My 80-Year-Old Dad Might Be Using Your App to Find a Cure for Cancer

I just finished reading the Michael Arrington article, Startups Are Hard. So Work More, Cry Less, And Quit All The Whining and I am not going to comment on the article itself, but I was touched by some of the comments I read. Sure, I have pulled many all-nighters in my lifetime but I knew why I was doing it and knew the risks associated with doing what I was doing. I have also been guilty of pushing my workers to do likewise and as a result feel a little guilty about it. But that is not why I am writing this…

There is an entire comment thread on Michael’s article that goes something like “That’s funny, but what you are doing won’t cure cancer and never will.” I disagree with this statement after spending Thanksgiving with my Mom and Dad. My Dad is a “retired” Pediatric Pathologist who has devoted his life to diagnosing tumors in the newborn, fetuses, and young children. He has written several books on the subject and is a world-renowned expert. If you have a strong stomach you can find his books on Amazon and you can read his articles in Medical Journals. The irony is that people call him from around the world but he is not allowed to provide diagnostic help because nobody can afford to pay for his malpractice insurance. But I digress, that is an entirely different subject…

I was remiss in not writing the “My Father is my Hero Because” paper in elementary school because I probably wrote about my favorite football player. My Dad is my hero NOW because I could barely stand to look at the pictures of the newborn babies in his books, let alone attempt to diagnose them and follow up the diagnosis with an explanation to the parents about what has happened (and what will happen) to their child.

So get to the point, you say. Well, I want every Engineer to know that the all-nighter you are pulling for “a cause” may in fact be curing cancer. Yes, even the “cry-babies” at Zynga might be curing cancer. How could that be, you ask? Well, did you hear about the gamers solving one of the major AIDS conundrums?: Gamification used to successfully solve AIDS research problem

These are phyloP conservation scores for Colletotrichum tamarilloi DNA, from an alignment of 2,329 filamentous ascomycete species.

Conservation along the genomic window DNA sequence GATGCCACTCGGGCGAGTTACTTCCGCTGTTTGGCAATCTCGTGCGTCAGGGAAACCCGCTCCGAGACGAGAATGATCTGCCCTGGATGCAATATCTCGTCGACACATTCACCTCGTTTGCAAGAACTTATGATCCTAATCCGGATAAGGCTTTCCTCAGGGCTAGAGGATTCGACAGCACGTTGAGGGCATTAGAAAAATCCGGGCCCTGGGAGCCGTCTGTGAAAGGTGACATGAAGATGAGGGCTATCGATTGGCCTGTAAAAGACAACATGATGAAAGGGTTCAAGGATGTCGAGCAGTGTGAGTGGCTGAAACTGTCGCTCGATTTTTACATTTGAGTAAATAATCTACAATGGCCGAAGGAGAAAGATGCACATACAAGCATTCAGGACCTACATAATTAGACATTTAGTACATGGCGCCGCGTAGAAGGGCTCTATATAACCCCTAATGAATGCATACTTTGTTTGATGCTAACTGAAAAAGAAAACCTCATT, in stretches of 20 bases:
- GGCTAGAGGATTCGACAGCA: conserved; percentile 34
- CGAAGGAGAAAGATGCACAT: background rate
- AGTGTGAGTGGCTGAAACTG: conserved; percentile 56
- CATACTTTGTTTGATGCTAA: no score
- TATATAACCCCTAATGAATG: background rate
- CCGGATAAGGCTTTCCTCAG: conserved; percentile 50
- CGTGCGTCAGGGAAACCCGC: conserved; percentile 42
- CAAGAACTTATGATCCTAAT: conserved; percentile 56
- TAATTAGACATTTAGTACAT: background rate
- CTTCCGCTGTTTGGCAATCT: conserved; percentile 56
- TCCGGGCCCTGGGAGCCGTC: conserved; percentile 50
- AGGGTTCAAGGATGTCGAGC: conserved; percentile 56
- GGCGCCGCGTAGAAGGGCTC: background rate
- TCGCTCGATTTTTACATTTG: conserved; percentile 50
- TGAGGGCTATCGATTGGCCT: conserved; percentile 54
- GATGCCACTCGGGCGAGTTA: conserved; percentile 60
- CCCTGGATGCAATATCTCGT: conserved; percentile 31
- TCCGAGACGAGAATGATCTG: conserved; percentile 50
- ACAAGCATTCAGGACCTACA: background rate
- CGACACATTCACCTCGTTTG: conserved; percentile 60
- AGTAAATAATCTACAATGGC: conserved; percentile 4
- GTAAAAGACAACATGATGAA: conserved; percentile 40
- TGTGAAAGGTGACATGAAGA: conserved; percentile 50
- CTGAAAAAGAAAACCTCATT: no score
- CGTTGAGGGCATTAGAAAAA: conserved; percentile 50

You folks at Spot Imaging Solutions and you people at Zeiss building microscopes and imaging equipment who are pulling all-nighters to get products out the door should be very proud of your efforts. And the folks at Apple can be proud because their Macbook is so easy to use that my technologically-impaired Dad can use it. As you pull your next all-nighter, picture an unassuming senior citizen hunkering down in his home-office using your equipment to possibly find a cure for cancer. Or at the very least picture him providing diagnostic advice and stepping stones for future researchers to find a cure for these horrible diseases.

Here’s a video of my Dad in action using YOUR technology: My Dad, My Hero, Using Your App and Hardware to Find a Cure

About charlieisaacs

Previously at Broad Daylight/Primus Knowledge/KANA Software/Genesys...
This entry was posted in cancer, giving, kindness, pathology. Bookmark the permalink.

4 Responses to My 80-Year-Old Dad Might Be Using Your App to Find a Cure for Cancer

  1. Patricia Furgal says:

    Dear Charlie,
    Here it is 11:23 pm and I’m checking my work email. I came across a case submitted by a person with the same last name as a doctor that left a major impression on me – and believe me, to remember the name of one customer out of the very many a tech support person talks to in a weeks time,
    doesn’t typically happen because the customer was a pure joy to work with. The case brought me to your blog and I was pleasntly surprised to read all that you had to say about everyones efforts that help keep a brilliant researcher, your dad, able to continue with his passion into his senior years. Your father was a pure joy to talk with the few times I had the pleasure, and is one of the reasons I love my job and look forward to going to work each day.

    Your mother (as I learned, my namesake) seems to be a very astute assistant for him as well. May your father live to find a cure for cancer as a result of his passion for his research. The world needs more people like him in it! Thanks for sharing your blog!

    • charlieisaacs says:

      Patricia,

      Yes, you carry the same name as my Mom, and every person I’ve met with that name has been a shining light. :) Thanks for your kind words about my Dad (and Mom) and thanks to all of you at Spot Imaging for helping researchers. I am in the customer service business and appreciate how difficult it is to help folks like my parents so you probably have a great deal of patience and understanding to be so successful at what you do. Thanks again for your kind comments.

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